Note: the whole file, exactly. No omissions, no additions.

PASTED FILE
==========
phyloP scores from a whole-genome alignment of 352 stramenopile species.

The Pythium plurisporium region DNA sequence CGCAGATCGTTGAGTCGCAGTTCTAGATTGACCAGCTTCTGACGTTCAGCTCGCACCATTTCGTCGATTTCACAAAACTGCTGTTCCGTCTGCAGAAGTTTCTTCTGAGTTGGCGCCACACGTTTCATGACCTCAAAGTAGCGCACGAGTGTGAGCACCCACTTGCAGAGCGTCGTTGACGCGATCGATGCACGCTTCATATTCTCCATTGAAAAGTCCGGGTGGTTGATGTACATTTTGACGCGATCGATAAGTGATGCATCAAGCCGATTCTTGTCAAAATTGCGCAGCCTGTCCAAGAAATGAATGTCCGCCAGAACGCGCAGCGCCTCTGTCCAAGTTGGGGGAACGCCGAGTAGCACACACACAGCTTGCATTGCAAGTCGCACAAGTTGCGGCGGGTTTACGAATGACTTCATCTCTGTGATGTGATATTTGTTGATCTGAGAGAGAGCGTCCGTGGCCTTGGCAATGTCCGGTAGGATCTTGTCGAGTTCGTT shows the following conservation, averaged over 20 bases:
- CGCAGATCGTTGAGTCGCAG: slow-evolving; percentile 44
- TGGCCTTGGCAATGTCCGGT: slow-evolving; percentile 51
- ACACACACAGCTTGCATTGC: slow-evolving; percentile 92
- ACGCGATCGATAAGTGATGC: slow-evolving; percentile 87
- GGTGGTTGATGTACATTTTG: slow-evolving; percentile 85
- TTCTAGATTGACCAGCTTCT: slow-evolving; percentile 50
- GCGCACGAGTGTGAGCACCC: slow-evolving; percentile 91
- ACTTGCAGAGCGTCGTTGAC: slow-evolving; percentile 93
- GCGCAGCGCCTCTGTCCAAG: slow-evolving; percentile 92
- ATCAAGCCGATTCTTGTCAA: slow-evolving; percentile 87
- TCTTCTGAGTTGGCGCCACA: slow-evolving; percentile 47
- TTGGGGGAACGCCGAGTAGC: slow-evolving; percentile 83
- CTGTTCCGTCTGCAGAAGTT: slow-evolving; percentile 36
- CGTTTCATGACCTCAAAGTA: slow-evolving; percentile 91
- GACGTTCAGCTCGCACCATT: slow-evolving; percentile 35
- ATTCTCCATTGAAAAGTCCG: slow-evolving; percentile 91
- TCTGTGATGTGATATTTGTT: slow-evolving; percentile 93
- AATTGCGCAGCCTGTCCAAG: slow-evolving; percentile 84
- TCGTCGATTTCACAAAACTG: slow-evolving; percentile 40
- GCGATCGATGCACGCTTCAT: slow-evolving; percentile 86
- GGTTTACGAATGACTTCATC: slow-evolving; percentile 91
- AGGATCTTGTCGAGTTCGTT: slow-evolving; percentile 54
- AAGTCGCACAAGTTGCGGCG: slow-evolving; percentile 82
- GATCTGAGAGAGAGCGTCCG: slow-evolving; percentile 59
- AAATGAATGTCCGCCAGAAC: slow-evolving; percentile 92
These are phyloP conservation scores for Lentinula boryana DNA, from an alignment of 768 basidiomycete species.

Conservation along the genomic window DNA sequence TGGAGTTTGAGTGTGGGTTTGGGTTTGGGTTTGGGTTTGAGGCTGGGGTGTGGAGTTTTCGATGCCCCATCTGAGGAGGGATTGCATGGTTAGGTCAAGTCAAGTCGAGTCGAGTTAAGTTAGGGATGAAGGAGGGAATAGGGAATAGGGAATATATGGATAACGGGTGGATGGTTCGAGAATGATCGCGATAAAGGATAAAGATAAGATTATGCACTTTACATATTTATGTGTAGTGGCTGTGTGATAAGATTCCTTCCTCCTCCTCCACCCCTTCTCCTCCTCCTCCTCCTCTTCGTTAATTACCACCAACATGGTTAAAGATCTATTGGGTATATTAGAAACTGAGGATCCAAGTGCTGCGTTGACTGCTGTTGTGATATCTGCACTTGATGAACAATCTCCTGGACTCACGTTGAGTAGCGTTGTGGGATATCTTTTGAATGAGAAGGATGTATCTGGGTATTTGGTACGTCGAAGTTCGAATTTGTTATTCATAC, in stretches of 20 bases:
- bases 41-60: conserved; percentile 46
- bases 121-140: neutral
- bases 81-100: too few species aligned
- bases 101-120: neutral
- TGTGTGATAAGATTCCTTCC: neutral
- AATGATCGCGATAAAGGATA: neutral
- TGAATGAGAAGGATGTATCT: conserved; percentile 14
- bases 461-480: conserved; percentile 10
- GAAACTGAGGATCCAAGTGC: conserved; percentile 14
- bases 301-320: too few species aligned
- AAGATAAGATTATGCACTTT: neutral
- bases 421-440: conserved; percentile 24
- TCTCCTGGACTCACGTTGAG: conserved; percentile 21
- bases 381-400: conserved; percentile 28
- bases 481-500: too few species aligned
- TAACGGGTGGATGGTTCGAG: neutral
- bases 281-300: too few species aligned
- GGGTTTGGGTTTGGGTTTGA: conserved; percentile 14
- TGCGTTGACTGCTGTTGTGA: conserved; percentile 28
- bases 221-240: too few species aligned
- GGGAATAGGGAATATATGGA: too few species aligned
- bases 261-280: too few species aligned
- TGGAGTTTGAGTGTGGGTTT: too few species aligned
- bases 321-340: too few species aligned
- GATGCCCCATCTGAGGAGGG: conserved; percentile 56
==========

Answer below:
phyloP scores from a whole-genome alignment of 352 stramenopile species.

The Pythium plurisporium region DNA sequence CGCAGATCGTTGAGTCGCAGTTCTAGATTGACCAGCTTCTGACGTTCAGCTCGCACCATTTCGTCGATTTCACAAAACTGCTGTTCCGTCTGCAGAAGTTTCTTCTGAGTTGGCGCCACACGTTTCATGACCTCAAAGTAGCGCACGAGTGTGAGCACCCACTTGCAGAGCGTCGTTGACGCGATCGATGCACGCTTCATATTCTCCATTGAAAAGTCCGGGTGGTTGATGTACATTTTGACGCGATCGATAAGTGATGCATCAAGCCGATTCTTGTCAAAATTGCGCAGCCTGTCCAAGAAATGAATGTCCGCCAGAACGCGCAGCGCCTCTGTCCAAGTTGGGGGAACGCCGAGTAGCACACACACAGCTTGCATTGCAAGTCGCACAAGTTGCGGCGGGTTTACGAATGACTTCATCTCTGTGATGTGATATTTGTTGATCTGAGAGAGAGCGTCCGTGGCCTTGGCAATGTCCGGTAGGATCTTGTCGAGTTCGTT shows the following conservation, averaged over 20 bases:
- CGCAGATCGTTGAGTCGCAG: slow-evolving; percentile 44
- TGGCCTTGGCAATGTCCGGT: slow-evolving; percentile 51
- ACACACACAGCTTGCATTGC: slow-evolving; percentile 92
- ACGCGATCGATAAGTGATGC: slow-evolving; percentile 87
- GGTGGTTGATGTACATTTTG: slow-evolving; percentile 85
- TTCTAGATTGACCAGCTTCT: slow-evolving; percentile 50
- GCGCACGAGTGTGAGCACCC: slow-evolving; percentile 91
- ACTTGCAGAGCGTCGTTGAC: slow-evolving; percentile 93
- GCGCAGCGCCTCTGTCCAAG: slow-evolving; percentile 92
- ATCAAGCCGATTCTTGTCAA: slow-evolving; percentile 87
- TCTTCTGAGTTGGCGCCACA: slow-evolving; percentile 47
- TTGGGGGAACGCCGAGTAGC: slow-evolving; percentile 83
- CTGTTCCGTCTGCAGAAGTT: slow-evolving; percentile 36
- CGTTTCATGACCTCAAAGTA: slow-evolving; percentile 91
- GACGTTCAGCTCGCACCATT: slow-evolving; percentile 35
- ATTCTCCATTGAAAAGTCCG: slow-evolving; percentile 91
- TCTGTGATGTGATATTTGTT: slow-evolving; percentile 93
- AATTGCGCAGCCTGTCCAAG: slow-evolving; percentile 84
- TCGTCGATTTCACAAAACTG: slow-evolving; percentile 40
- GCGATCGATGCACGCTTCAT: slow-evolving; percentile 86
- GGTTTACGAATGACTTCATC: slow-evolving; percentile 91
- AGGATCTTGTCGAGTTCGTT: slow-evolving; percentile 54
- AAGTCGCACAAGTTGCGGCG: slow-evolving; percentile 82
- GATCTGAGAGAGAGCGTCCG: slow-evolving; percentile 59
- AAATGAATGTCCGCCAGAAC: slow-evolving; percentile 92
These are phyloP conservation scores for Lentinula boryana DNA, from an alignment of 768 basidiomycete species.

Conservation along the genomic window DNA sequence TGGAGTTTGAGTGTGGGTTTGGGTTTGGGTTTGGGTTTGAGGCTGGGGTGTGGAGTTTTCGATGCCCCATCTGAGGAGGGATTGCATGGTTAGGTCAAGTCAAGTCGAGTCGAGTTAAGTTAGGGATGAAGGAGGGAATAGGGAATAGGGAATATATGGATAACGGGTGGATGGTTCGAGAATGATCGCGATAAAGGATAAAGATAAGATTATGCACTTTACATATTTATGTGTAGTGGCTGTGTGATAAGATTCCTTCCTCCTCCTCCACCCCTTCTCCTCCTCCTCCTCCTCTTCGTTAATTACCACCAACATGGTTAAAGATCTATTGGGTATATTAGAAACTGAGGATCCAAGTGCTGCGTTGACTGCTGTTGTGATATCTGCACTTGATGAACAATCTCCTGGACTCACGTTGAGTAGCGTTGTGGGATATCTTTTGAATGAGAAGGATGTATCTGGGTATTTGGTACGTCGAAGTTCGAATTTGTTATTCATAC, in stretches of 20 bases:
- bases 41-60: conserved; percentile 46
- bases 121-140: neutral
- bases 81-100: too few species aligned
- bases 101-120: neutral
- TGTGTGATAAGATTCCTTCC: neutral
- AATGATCGCGATAAAGGATA: neutral
- TGAATGAGAAGGATGTATCT: conserved; percentile 14
- bases 461-480: conserved; percentile 10
- GAAACTGAGGATCCAAGTGC: conserved; percentile 14
- bases 301-320: too few species aligned
- AAGATAAGATTATGCACTTT: neutral
- bases 421-440: conserved; percentile 24
- TCTCCTGGACTCACGTTGAG: conserved; percentile 21
- bases 381-400: conserved; percentile 28
- bases 481-500: too few species aligned
- TAACGGGTGGATGGTTCGAG: neutral
- bases 281-300: too few species aligned
- GGGTTTGGGTTTGGGTTTGA: conserved; percentile 14
- TGCGTTGACTGCTGTTGTGA: conserved; percentile 28
- bases 221-240: too few species aligned
- GGGAATAGGGAATATATGGA: too few species aligned
- bases 261-280: too few species aligned
- TGGAGTTTGAGTGTGGGTTT: too few species aligned
- bases 321-340: too few species aligned
- GATGCCCCATCTGAGGAGGG: conserved; percentile 56